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NEWS FOCUS: British Military Tournament


ROYAL PRESENCE FOR THE BRITISH MILITARY


A VISIT FROM THE QUEEN ON THE FRIDAY OF 2011’S BRITISH MILITARY TOURNAMENT, WHICH OCCUPIED LONDON’S EARLS COURT TWO FROM DECEMBER 2-4, LEFT ITS HARD-WORKING PRODUCTION TEAM OPTIMISTIC ABOUT GAINING ROYAL RECOGNITION COME NEXT YEAR’S EVENT. PAUL WATSON WAS ON DUTY.


The British Military Tournament (BMT) was founded in 2010, as a celebration of all things military. A vast production, it fuses all of the major elements of the Royal Tournament (the world’s largest military tattoo which ran from 1880 to 1999) with a 21st Century twist. Featuring troops from the UK and the US, there are a total of 1,400 participants, 100 horses; and a string of military vehicles, including a British Army Apache helicopter. The storyline dates back to the American


Civil War, and goes on to cover World Wars I and II, revealing how Britain and America’s ‘special relationship’ developed, all the way up to modern day, portraying some of the scenes in Afghanistan, and confirming that the allies are still working ‘shoulder to shoulder’. To help depict the scenes, a string of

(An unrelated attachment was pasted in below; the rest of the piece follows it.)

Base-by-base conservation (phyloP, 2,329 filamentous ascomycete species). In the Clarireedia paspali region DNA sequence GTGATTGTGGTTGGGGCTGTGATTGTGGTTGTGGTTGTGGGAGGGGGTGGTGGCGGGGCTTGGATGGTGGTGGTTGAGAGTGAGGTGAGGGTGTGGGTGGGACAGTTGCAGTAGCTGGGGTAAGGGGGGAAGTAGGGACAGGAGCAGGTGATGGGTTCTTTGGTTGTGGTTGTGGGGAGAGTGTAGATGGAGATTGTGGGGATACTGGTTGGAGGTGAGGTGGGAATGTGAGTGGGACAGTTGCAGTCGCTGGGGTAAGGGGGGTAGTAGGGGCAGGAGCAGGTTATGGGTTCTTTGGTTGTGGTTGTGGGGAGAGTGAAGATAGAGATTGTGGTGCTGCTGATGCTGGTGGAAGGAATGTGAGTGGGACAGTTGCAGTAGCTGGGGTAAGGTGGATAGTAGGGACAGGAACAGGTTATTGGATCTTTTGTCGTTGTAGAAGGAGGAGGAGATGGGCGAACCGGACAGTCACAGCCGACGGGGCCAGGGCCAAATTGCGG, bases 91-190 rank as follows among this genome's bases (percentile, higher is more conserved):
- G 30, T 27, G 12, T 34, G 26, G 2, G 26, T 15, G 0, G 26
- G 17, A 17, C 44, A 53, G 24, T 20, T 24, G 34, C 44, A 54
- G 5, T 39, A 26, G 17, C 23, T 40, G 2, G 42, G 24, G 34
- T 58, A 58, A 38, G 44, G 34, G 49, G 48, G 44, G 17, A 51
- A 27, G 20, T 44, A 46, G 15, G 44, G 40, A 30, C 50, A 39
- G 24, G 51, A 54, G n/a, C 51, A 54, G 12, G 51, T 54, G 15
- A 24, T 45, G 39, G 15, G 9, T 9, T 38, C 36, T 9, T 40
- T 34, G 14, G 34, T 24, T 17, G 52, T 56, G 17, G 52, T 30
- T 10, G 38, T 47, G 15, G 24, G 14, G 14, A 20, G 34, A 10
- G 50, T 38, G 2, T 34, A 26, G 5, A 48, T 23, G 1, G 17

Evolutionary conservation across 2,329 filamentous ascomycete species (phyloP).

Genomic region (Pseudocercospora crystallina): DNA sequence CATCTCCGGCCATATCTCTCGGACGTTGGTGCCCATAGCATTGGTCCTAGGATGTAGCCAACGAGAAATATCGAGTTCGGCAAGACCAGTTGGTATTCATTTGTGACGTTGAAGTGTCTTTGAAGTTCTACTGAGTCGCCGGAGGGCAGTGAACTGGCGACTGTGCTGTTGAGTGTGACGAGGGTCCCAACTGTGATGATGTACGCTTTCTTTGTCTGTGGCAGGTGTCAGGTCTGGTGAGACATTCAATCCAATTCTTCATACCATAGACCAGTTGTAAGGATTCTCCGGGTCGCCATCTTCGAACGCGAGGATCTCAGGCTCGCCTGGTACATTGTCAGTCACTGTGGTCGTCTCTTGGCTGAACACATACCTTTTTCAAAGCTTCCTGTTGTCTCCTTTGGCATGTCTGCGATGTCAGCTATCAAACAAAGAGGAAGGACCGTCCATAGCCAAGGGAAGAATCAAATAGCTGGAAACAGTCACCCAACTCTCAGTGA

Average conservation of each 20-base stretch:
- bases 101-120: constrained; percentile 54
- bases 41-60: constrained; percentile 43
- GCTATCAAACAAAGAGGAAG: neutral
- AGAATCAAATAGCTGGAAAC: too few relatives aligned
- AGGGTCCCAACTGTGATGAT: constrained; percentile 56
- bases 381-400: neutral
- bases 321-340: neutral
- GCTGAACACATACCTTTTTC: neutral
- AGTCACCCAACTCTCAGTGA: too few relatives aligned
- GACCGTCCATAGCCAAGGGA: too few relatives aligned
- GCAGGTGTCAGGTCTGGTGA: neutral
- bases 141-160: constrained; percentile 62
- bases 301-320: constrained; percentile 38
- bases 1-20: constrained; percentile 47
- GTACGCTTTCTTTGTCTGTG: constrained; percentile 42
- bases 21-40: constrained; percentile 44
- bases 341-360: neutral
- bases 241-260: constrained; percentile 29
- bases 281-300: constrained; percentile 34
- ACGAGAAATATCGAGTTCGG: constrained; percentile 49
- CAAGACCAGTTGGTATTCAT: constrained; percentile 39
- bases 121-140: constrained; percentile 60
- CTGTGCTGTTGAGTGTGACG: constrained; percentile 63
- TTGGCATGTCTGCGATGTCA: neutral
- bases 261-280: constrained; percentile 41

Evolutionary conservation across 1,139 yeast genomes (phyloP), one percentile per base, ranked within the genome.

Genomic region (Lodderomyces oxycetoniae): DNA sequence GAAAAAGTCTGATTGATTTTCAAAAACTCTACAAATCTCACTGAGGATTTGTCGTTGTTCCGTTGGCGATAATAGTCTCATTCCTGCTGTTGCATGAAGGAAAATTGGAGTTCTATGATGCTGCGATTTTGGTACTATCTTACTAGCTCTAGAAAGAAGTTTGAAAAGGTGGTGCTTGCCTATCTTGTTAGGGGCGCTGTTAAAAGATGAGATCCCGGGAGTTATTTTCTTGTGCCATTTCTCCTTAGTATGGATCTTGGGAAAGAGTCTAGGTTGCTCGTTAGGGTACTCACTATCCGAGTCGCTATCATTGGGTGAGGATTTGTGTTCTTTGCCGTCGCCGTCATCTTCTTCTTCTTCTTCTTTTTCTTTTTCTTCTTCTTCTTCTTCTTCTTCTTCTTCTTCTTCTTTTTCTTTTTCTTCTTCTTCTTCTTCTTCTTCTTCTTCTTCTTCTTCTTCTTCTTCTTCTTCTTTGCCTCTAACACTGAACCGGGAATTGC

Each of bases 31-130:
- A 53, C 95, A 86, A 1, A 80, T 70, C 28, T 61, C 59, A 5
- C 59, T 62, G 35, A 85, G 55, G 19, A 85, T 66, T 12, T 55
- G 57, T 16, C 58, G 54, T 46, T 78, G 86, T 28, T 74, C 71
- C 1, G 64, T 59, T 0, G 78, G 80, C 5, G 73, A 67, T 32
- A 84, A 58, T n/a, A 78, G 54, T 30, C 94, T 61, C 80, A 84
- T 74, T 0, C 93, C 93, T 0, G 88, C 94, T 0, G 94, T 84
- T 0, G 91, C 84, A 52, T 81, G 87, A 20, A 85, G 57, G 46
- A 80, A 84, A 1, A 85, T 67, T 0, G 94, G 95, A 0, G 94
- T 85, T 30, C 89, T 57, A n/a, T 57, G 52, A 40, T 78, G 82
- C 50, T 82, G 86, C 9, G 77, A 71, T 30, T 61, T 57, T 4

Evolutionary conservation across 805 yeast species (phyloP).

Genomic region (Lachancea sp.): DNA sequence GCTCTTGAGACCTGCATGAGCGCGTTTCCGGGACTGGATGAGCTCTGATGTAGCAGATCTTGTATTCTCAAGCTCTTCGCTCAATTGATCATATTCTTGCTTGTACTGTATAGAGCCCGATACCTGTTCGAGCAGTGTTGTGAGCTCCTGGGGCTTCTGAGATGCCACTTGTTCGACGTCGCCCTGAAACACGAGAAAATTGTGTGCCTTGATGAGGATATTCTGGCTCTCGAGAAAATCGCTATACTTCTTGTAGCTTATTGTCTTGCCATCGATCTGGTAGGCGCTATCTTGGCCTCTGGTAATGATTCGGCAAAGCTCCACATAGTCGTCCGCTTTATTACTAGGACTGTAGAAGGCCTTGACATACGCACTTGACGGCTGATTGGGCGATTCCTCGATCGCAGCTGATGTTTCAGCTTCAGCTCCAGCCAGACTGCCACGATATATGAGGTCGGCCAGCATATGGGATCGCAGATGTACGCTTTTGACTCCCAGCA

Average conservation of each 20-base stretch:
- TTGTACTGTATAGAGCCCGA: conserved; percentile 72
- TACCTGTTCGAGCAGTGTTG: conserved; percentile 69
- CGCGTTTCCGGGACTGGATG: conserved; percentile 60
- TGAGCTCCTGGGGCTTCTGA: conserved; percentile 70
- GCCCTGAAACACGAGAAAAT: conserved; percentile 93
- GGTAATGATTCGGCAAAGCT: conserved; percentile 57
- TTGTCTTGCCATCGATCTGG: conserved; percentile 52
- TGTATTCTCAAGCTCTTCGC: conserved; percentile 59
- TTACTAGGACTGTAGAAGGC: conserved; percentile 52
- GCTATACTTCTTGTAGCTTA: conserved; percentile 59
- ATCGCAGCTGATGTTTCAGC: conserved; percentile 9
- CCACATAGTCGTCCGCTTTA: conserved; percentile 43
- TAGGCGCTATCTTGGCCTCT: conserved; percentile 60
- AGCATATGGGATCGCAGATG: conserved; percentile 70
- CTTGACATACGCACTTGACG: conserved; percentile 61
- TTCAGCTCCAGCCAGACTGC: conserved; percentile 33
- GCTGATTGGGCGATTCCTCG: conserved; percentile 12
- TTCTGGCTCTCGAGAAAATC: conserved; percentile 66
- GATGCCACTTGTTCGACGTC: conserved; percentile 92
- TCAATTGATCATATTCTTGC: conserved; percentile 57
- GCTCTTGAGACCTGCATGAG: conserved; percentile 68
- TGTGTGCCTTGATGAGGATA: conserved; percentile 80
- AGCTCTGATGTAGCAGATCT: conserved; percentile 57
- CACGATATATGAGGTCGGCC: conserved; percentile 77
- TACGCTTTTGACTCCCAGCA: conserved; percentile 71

patriotic, powerful, and at times, even spine- tingling war-time songs and marches are played by the 32-piece house orchestra, positioned up in the bleachers at one end of the arena, often


14 • TPi JANUARY 2012


complemented by the various military bands that take to the arena floor. Production Director, Nick Mattingley, has


been involved in the BMT since its inception, and was even present on the initial site visit to London’s O2 Arena to appraise whether or not it was fit to hold the event. “My answer at the time was no, it’s not,”


smiled Mattingley, during a break in the Friday afternoon’s rehearsals. “Eventually, Earls Court was selected, as it had the right infrastructure, it was the right size, and it worked financially.” A total of 500 of the show’s participants


resided in the marquees backstage for the whole three days and nights, and the technical team was 200-strong, 30 of which were volunteers from the Portsmouth Field Gun Team, who helped out with the event’s Stage Management. “The field gunners are absolutely brilliant,”


Mattingley enthused. “When you’re making a subtle change, these guys actually get it better than some of the normal crew members; and


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